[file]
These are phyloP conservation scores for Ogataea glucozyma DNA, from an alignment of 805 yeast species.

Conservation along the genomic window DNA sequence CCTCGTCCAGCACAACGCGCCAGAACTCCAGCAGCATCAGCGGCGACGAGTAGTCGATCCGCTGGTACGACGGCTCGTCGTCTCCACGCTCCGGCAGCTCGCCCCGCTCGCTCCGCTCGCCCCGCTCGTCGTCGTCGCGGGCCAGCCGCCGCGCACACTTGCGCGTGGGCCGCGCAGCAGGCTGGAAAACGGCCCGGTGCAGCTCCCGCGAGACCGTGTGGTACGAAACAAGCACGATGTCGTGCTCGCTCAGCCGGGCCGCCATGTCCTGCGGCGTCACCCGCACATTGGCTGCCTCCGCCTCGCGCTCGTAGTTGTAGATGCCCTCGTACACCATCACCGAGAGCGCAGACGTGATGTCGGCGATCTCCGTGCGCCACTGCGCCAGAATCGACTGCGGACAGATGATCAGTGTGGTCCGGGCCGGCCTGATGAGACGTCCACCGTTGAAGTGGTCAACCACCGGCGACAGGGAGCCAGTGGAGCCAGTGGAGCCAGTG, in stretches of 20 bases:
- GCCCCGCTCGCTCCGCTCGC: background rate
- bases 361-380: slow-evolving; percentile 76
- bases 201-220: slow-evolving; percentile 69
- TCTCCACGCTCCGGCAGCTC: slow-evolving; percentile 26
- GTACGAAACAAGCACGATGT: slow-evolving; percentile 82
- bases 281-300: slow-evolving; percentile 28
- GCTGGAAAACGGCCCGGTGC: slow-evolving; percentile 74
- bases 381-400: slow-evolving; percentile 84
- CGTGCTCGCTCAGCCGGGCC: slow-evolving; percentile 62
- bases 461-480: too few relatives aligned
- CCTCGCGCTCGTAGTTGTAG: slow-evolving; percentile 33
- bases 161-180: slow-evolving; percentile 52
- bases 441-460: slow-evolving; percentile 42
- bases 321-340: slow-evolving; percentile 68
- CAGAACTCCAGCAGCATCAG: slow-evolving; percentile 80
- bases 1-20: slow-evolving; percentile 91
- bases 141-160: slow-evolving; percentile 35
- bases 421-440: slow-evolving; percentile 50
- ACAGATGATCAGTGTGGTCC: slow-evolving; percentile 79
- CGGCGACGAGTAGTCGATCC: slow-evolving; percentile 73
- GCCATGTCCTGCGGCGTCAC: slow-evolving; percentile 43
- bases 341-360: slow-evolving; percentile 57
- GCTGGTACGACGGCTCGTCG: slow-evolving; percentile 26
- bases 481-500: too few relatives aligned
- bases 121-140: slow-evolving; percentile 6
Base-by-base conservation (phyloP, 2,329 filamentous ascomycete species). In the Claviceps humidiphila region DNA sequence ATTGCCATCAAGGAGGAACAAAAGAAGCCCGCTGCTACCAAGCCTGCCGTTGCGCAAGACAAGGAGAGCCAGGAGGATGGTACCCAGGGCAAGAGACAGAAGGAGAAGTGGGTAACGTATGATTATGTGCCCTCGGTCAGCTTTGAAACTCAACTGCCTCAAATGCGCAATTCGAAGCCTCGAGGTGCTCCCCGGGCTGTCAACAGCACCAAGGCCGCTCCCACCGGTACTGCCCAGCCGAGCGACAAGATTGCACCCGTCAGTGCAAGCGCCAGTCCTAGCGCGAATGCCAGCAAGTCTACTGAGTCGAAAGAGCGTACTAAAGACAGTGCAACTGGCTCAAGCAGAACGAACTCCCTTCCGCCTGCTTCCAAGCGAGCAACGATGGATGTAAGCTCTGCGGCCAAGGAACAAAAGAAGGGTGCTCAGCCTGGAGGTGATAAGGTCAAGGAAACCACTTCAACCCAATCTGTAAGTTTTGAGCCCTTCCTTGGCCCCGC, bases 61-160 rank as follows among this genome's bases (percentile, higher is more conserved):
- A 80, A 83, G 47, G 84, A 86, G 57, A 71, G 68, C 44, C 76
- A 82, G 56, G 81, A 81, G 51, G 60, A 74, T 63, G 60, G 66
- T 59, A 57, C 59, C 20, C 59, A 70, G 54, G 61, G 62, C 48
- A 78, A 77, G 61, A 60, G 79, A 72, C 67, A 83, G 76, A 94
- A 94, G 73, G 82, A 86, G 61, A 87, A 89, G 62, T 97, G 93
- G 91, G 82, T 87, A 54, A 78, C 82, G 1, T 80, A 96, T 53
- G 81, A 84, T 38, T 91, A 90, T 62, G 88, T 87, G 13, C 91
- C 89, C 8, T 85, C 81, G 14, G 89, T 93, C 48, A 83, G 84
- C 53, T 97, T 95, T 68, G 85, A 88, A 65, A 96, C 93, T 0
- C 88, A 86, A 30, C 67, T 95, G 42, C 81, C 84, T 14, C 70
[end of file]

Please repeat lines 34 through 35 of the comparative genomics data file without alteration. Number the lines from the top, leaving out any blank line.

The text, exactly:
- G 91, G 82, T 87, A 54, A 78, C 82, G 1, T 80, A 96, T 53
- G 81, A 84, T 38, T 91, A 90, T 62, G 88, T 87, G 13, C 91